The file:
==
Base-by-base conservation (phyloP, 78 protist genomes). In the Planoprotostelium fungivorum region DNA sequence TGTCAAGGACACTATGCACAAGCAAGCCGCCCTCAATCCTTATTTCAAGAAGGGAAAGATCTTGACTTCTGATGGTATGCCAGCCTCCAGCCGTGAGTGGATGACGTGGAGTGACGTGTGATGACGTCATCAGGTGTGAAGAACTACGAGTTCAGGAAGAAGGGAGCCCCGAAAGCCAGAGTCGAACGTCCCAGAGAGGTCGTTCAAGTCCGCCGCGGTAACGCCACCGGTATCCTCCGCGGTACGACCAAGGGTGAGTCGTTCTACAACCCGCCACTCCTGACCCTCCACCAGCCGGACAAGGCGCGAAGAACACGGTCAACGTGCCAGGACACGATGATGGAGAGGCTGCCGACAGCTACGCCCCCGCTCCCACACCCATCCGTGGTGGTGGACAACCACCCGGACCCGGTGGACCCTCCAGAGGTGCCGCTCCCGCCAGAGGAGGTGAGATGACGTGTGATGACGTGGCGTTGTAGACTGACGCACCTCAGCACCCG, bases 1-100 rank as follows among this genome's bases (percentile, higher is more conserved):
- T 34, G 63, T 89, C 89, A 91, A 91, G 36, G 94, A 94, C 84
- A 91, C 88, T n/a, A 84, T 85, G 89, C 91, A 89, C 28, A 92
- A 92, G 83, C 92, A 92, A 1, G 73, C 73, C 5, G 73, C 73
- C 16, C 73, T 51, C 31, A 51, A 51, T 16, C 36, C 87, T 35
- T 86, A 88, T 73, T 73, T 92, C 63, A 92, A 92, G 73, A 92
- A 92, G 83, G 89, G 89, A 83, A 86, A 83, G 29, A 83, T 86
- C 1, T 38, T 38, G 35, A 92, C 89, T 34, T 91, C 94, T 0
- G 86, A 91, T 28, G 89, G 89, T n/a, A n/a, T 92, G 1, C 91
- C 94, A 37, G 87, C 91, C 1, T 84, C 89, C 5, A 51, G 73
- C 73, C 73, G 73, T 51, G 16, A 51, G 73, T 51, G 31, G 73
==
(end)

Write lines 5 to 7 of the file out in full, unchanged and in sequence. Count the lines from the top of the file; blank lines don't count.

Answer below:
- C 16, C 73, T 51, C 31, A 51, A 51, T 16, C 36, C 87, T 35
- T 86, A 88, T 73, T 73, T 92, C 63, A 92, A 92, G 73, A 92
- A 92, G 83, G 89, G 89, A 83, A 86, A 83, G 29, A 83, T 86